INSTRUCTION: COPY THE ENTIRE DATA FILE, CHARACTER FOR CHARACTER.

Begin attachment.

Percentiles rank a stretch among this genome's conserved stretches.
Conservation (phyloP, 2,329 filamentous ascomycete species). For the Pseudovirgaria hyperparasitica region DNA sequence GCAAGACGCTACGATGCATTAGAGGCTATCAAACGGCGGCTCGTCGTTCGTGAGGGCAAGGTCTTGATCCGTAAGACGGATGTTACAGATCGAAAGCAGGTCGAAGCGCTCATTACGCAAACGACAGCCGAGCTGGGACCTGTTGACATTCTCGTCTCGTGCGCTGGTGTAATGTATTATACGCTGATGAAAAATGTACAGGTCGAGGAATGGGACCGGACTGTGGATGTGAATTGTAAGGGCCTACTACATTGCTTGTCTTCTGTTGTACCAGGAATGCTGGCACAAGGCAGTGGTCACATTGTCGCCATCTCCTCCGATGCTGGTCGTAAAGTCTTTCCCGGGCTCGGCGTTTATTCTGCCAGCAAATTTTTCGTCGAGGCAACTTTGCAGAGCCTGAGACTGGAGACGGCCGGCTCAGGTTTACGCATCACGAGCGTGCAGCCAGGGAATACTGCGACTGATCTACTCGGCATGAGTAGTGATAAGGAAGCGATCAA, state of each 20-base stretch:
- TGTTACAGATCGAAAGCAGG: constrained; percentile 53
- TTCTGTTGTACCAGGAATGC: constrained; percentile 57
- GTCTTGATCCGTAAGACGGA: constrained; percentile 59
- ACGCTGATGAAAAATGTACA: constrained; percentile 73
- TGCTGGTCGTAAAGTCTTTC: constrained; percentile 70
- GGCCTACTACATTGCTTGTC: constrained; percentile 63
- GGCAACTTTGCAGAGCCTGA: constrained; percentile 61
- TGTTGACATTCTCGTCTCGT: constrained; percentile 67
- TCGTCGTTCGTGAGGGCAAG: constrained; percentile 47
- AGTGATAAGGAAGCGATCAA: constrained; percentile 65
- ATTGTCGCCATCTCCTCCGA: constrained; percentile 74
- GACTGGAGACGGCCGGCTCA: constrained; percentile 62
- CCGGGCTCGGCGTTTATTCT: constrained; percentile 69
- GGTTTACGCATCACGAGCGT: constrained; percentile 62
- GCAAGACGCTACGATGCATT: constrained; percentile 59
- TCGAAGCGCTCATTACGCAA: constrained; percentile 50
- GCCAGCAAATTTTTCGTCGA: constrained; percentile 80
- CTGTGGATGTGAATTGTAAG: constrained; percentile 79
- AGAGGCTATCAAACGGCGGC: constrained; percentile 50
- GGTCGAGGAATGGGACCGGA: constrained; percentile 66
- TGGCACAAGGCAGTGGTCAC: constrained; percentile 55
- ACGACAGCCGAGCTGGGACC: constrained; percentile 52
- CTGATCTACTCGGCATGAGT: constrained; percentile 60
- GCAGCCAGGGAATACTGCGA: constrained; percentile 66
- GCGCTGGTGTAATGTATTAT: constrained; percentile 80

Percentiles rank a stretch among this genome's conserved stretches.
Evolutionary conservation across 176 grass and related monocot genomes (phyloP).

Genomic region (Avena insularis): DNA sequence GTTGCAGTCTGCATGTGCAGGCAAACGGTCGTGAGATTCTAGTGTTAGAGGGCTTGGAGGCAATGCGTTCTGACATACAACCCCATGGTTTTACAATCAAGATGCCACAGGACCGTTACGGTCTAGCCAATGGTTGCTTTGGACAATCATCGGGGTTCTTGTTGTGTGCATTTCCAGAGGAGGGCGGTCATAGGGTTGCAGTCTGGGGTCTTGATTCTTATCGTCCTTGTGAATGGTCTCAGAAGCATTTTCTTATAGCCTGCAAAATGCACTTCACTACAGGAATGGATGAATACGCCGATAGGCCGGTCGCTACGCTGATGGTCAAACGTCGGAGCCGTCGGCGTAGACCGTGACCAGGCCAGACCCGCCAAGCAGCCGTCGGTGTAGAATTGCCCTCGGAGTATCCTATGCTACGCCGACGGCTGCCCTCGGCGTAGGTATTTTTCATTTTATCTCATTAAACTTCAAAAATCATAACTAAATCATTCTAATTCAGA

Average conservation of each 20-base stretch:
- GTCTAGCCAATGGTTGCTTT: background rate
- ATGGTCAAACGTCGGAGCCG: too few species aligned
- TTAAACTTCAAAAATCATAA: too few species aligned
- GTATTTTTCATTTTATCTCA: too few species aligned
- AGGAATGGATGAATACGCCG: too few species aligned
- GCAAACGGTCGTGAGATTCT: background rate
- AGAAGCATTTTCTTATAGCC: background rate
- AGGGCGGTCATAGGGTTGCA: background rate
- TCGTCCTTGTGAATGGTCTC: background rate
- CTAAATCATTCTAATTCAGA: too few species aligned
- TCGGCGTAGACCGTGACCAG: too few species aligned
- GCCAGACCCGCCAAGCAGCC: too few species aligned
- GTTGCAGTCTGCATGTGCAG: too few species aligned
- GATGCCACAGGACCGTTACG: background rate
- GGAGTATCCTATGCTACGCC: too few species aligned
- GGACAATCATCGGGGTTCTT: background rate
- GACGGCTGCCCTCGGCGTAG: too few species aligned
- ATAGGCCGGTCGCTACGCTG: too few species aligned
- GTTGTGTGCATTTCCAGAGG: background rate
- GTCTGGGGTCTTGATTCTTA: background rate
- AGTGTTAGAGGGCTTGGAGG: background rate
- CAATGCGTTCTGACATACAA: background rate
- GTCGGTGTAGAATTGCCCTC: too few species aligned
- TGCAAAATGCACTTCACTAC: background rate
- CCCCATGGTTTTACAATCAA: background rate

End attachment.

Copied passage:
Percentiles rank a stretch among this genome's conserved stretches.
Conservation (phyloP, 2,329 filamentous ascomycete species). For the Pseudovirgaria hyperparasitica region DNA sequence GCAAGACGCTACGATGCATTAGAGGCTATCAAACGGCGGCTCGTCGTTCGTGAGGGCAAGGTCTTGATCCGTAAGACGGATGTTACAGATCGAAAGCAGGTCGAAGCGCTCATTACGCAAACGACAGCCGAGCTGGGACCTGTTGACATTCTCGTCTCGTGCGCTGGTGTAATGTATTATACGCTGATGAAAAATGTACAGGTCGAGGAATGGGACCGGACTGTGGATGTGAATTGTAAGGGCCTACTACATTGCTTGTCTTCTGTTGTACCAGGAATGCTGGCACAAGGCAGTGGTCACATTGTCGCCATCTCCTCCGATGCTGGTCGTAAAGTCTTTCCCGGGCTCGGCGTTTATTCTGCCAGCAAATTTTTCGTCGAGGCAACTTTGCAGAGCCTGAGACTGGAGACGGCCGGCTCAGGTTTACGCATCACGAGCGTGCAGCCAGGGAATACTGCGACTGATCTACTCGGCATGAGTAGTGATAAGGAAGCGATCAA, state of each 20-base stretch:
- TGTTACAGATCGAAAGCAGG: constrained; percentile 53
- TTCTGTTGTACCAGGAATGC: constrained; percentile 57
- GTCTTGATCCGTAAGACGGA: constrained; percentile 59
- ACGCTGATGAAAAATGTACA: constrained; percentile 73
- TGCTGGTCGTAAAGTCTTTC: constrained; percentile 70
- GGCCTACTACATTGCTTGTC: constrained; percentile 63
- GGCAACTTTGCAGAGCCTGA: constrained; percentile 61
- TGTTGACATTCTCGTCTCGT: constrained; percentile 67
- TCGTCGTTCGTGAGGGCAAG: constrained; percentile 47
- AGTGATAAGGAAGCGATCAA: constrained; percentile 65
- ATTGTCGCCATCTCCTCCGA: constrained; percentile 74
- GACTGGAGACGGCCGGCTCA: constrained; percentile 62
- CCGGGCTCGGCGTTTATTCT: constrained; percentile 69
- GGTTTACGCATCACGAGCGT: constrained; percentile 62
- GCAAGACGCTACGATGCATT: constrained; percentile 59
- TCGAAGCGCTCATTACGCAA: constrained; percentile 50
- GCCAGCAAATTTTTCGTCGA: constrained; percentile 80
- CTGTGGATGTGAATTGTAAG: constrained; percentile 79
- AGAGGCTATCAAACGGCGGC: constrained; percentile 50
- GGTCGAGGAATGGGACCGGA: constrained; percentile 66
- TGGCACAAGGCAGTGGTCAC: constrained; percentile 55
- ACGACAGCCGAGCTGGGACC: constrained; percentile 52
- CTGATCTACTCGGCATGAGT: constrained; percentile 60
- GCAGCCAGGGAATACTGCGA: constrained; percentile 66
- GCGCTGGTGTAATGTATTAT: constrained; percentile 80

Percentiles rank a stretch among this genome's conserved stretches.
Evolutionary conservation across 176 grass and related monocot genomes (phyloP).

Genomic region (Avena insularis): DNA sequence GTTGCAGTCTGCATGTGCAGGCAAACGGTCGTGAGATTCTAGTGTTAGAGGGCTTGGAGGCAATGCGTTCTGACATACAACCCCATGGTTTTACAATCAAGATGCCACAGGACCGTTACGGTCTAGCCAATGGTTGCTTTGGACAATCATCGGGGTTCTTGTTGTGTGCATTTCCAGAGGAGGGCGGTCATAGGGTTGCAGTCTGGGGTCTTGATTCTTATCGTCCTTGTGAATGGTCTCAGAAGCATTTTCTTATAGCCTGCAAAATGCACTTCACTACAGGAATGGATGAATACGCCGATAGGCCGGTCGCTACGCTGATGGTCAAACGTCGGAGCCGTCGGCGTAGACCGTGACCAGGCCAGACCCGCCAAGCAGCCGTCGGTGTAGAATTGCCCTCGGAGTATCCTATGCTACGCCGACGGCTGCCCTCGGCGTAGGTATTTTTCATTTTATCTCATTAAACTTCAAAAATCATAACTAAATCATTCTAATTCAGA

Average conservation of each 20-base stretch:
- GTCTAGCCAATGGTTGCTTT: background rate
- ATGGTCAAACGTCGGAGCCG: too few species aligned
- TTAAACTTCAAAAATCATAA: too few species aligned
- GTATTTTTCATTTTATCTCA: too few species aligned
- AGGAATGGATGAATACGCCG: too few species aligned
- GCAAACGGTCGTGAGATTCT: background rate
- AGAAGCATTTTCTTATAGCC: background rate
- AGGGCGGTCATAGGGTTGCA: background rate
- TCGTCCTTGTGAATGGTCTC: background rate
- CTAAATCATTCTAATTCAGA: too few species aligned
- TCGGCGTAGACCGTGACCAG: too few species aligned
- GCCAGACCCGCCAAGCAGCC: too few species aligned
- GTTGCAGTCTGCATGTGCAG: too few species aligned
- GATGCCACAGGACCGTTACG: background rate
- GGAGTATCCTATGCTACGCC: too few species aligned
- GGACAATCATCGGGGTTCTT: background rate
- GACGGCTGCCCTCGGCGTAG: too few species aligned
- ATAGGCCGGTCGCTACGCTG: too few species aligned
- GTTGTGTGCATTTCCAGAGG: background rate
- GTCTGGGGTCTTGATTCTTA: background rate
- AGTGTTAGAGGGCTTGGAGG: background rate
- CAATGCGTTCTGACATACAA: background rate
- GTCGGTGTAGAATTGCCCTC: too few species aligned
- TGCAAAATGCACTTCACTAC: background rate
- CCCCATGGTTTTACAATCAA: background rate